Roxy                  n/a            5.0%           4.6%           2.0%         (7.0%)         (4.0%)           1.0%                 -
DC                  n/a          13.0%         15.5%         18.0%
          1.0%         (1.0%)       (25.0%)
Total               6.0%           5.0%           8.0%           3.0%         (3.0%)         (5.0%)         (3.0%)         (9.0%)
Gross Margin %  
        49.2%         49.5%         45.6%         51.0%         46.0%         49.4%         47.0%
YoY Change   -170 bps -560 bps -119 bps -640 bps 30 bps -320 bps -10 bps 140 bps
Days Inventory            171.1          129.2          138.9          104.4
         131.7          146.3          123.2
Change YoY             30.8             9.9             3.7         (17.8)           11.4             2.5             7.4           18.8
Management PF Adj. EBITDA         $ 20.1         $ 41.2         $ 51.6         $ 32.4         $ 13.3         $ 18.9         $ 55.6         $ 35.3
SG&A            $ 230.4        $ 224.0        $ 225.8        $ 227.4        $ 225.3        $ 218.2        $ 216.6        $ 220.4
Less: Restructuring Charges            (2.5)            (3.6)            (4.3)            (1.7)            (3.0)            (6.8)           (13.3)           (12.5)
Adjusted SG&A          $ 227.9        $ 220.4        $ 221.5        $ 225.6        $ 222.3        $ 211.4        $ 203.3        $ 207.9
YoY Change              15.4
            0.3         (14.3)           (5.7)           (9.1)
% of Sales            50.7%        44.8%        43.2%        42.6%        51.6%        46.1%        41.0%        43.7%

Summary Financial Information

[see link at top for PDF]

Since 2008, ZQK has earned an average ROIC of 10.8% (1.5% in 2013).  However, returns on incremental capital have been very disappointing.   Since ’08, ZQK has invested approximately $400mm in capital expenditures.  During this same time period, sales declined by ~$450mm (and management’s adjusted EBITDA by over $150mm). Regarding regional sales and profitability, the Americas has experienced a -3.4% ’08-’13 revenue CAGR (’13 revenue of $893mm; -10% YoY; 42% GM%), EMEA has experienced a -7.5% ’08-’13 revenue CAGR ($632mm; -11% YoY, 57% GM%) and Asia Pacific has experienced a 1.3% ’08-‘13 revenue CAGR ($282mm; -8% YoY; 51% GM%).  It is concerning that the region that has performed worst (EMEA) is also the highest margin segment, blending overall gross margin down. 

Multi-Year Profit Improvement Plan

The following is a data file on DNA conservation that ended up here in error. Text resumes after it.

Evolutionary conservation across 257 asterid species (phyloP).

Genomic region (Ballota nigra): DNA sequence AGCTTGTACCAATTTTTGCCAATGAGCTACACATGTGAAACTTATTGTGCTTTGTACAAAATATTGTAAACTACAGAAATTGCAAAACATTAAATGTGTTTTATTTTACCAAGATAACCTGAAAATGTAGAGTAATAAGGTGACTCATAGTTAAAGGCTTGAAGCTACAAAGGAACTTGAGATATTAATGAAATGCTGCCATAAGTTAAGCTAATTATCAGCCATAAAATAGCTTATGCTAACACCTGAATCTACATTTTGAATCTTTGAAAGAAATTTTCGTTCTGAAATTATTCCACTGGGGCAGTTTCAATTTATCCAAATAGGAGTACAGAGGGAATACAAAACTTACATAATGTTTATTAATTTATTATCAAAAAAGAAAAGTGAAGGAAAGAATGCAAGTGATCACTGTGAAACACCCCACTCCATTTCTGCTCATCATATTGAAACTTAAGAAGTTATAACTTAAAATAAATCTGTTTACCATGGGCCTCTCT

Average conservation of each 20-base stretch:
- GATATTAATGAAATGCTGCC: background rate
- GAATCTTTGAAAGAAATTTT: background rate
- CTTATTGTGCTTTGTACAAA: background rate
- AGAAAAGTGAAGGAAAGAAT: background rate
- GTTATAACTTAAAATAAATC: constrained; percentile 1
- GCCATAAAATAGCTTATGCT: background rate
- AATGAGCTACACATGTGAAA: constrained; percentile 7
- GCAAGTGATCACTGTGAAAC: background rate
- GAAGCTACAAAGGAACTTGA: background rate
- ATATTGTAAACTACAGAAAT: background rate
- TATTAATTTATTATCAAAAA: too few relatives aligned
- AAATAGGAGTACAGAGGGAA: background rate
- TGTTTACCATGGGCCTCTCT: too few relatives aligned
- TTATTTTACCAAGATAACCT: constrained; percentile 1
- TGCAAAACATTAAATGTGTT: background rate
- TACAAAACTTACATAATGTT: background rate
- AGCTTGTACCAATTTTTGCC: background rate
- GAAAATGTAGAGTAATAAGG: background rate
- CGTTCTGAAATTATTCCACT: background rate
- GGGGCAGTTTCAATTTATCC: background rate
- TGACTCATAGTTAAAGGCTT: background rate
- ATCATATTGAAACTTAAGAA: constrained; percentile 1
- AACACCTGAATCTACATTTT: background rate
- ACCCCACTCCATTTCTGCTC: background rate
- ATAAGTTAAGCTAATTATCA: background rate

In May 2013, the company announced a multi-year Profit Improvement Plan (“PIP”), designed to accelerate growth and operational efficiencies. The plan has a focus of prioritizing the three core brands, globalizing key functions and reducing cost structure. The company expects when the PIP is fully implemented by the end of fiscal 2016, Adjusted EBITDA will be improved by approximately $150mm over fiscal 2012 Adjusted EBITDA (i.e., ~$250-300mm).  Half of this gain is expected to come from supply chain optimization and the rest from corporate overhead reductions, licensing opportunities and improved pricing management, along with modest net revenue growth compared to fiscal 2012 results.  The plan calls for net annual revenue growth of 2.5% and pro forma adjusted EBITDA margins of at least 13%.  Components of the PIP include centralizing global responsibilities for key functions, reprioritizing marketing spend to in-store and print marketing, closing underperforming retail stores, supply chain optimization, reducing SKUs by 30-40%, divesting certain non-core brands, and clarifying the position of the three flagship brands (i.e., discontinuing Quiksilver women’s product line).  Part of the reprioritization of marketing spend is cutting athletic sponsorships and allocating the marketing savings toward “demand creation.” Management has stated they have already exited or canceled “most event sponsorships” and released a “significant number of sponsored athletes” (100+).  Over time, the company expects to further reduce the number of sponsored athletes and events.  The marketing savings would be redeployed into permanent and seasonal in-store display, print advertising and social media.  In addition, a major focus of the PIP is to change the structure of the ZQK organization, from three regional teams doing work in isolation (i.e., creating product catalogs in each region that are different from the ground up) to a global team that does work in one region and pushes the product out to the other two regions (two design hubs – Huntington Beach, CA and Biarritz, France).  Moving forward, the company expects to reduce SKU count by 30-40%.